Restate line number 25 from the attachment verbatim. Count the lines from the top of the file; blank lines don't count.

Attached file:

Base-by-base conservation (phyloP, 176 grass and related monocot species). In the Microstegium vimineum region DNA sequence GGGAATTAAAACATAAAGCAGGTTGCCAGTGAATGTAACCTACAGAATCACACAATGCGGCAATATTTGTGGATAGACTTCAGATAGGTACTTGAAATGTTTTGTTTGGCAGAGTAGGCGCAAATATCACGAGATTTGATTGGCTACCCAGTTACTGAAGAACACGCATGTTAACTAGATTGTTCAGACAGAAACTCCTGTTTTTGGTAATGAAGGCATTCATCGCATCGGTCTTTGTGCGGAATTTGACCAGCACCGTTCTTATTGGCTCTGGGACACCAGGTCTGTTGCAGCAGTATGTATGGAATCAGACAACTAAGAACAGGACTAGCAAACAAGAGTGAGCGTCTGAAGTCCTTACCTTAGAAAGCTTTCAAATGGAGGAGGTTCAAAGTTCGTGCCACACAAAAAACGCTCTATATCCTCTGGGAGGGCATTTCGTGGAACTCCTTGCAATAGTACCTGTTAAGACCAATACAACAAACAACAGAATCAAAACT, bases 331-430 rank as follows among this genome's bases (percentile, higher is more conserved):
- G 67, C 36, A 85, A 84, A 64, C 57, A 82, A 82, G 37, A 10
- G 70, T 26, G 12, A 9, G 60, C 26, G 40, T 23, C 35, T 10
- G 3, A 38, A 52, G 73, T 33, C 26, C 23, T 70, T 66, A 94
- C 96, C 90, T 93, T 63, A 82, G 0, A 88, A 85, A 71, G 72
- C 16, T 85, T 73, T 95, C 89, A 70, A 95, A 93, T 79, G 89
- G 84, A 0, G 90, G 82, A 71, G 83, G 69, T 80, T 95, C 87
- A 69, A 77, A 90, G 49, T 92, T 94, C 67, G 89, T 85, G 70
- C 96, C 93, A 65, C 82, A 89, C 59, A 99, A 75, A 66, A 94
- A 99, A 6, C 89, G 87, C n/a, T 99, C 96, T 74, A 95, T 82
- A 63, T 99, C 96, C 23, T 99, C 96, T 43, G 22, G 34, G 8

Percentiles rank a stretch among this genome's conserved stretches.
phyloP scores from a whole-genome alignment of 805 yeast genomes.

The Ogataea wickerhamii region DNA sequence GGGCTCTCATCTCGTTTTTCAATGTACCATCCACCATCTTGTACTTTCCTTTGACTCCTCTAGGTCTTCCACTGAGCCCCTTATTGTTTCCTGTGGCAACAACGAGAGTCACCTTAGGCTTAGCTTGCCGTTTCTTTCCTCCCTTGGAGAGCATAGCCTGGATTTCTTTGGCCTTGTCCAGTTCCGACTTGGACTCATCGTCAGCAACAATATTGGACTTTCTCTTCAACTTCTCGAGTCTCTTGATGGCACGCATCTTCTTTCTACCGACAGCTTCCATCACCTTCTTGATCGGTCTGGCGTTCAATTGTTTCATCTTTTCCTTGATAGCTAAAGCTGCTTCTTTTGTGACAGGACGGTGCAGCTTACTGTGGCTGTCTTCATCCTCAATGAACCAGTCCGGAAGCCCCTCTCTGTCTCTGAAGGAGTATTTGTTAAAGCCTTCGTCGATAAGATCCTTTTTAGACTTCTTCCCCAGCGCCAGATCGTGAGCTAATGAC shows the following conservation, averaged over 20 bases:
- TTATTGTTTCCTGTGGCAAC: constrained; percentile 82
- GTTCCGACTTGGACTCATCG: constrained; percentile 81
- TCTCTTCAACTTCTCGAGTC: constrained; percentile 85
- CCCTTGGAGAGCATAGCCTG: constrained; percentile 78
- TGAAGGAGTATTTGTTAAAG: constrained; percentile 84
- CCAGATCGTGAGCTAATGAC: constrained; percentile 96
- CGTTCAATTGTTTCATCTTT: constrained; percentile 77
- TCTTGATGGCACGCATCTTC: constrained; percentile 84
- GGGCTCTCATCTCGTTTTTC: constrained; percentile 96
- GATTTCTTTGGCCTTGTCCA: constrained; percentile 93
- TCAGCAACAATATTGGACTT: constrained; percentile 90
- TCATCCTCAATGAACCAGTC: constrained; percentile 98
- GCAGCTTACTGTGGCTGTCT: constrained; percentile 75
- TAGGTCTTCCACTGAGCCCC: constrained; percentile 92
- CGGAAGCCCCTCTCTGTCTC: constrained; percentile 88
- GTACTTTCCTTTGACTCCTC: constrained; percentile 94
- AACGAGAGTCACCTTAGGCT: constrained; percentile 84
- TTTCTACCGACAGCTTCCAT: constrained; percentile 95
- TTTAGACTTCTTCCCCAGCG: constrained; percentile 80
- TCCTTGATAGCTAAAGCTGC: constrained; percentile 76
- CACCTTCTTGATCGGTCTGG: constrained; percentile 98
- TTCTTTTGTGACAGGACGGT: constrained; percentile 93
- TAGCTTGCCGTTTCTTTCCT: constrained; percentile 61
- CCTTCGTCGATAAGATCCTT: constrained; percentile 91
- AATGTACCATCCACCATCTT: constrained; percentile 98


- TCAGCAACAATATTGGACTT: constrained; percentile 90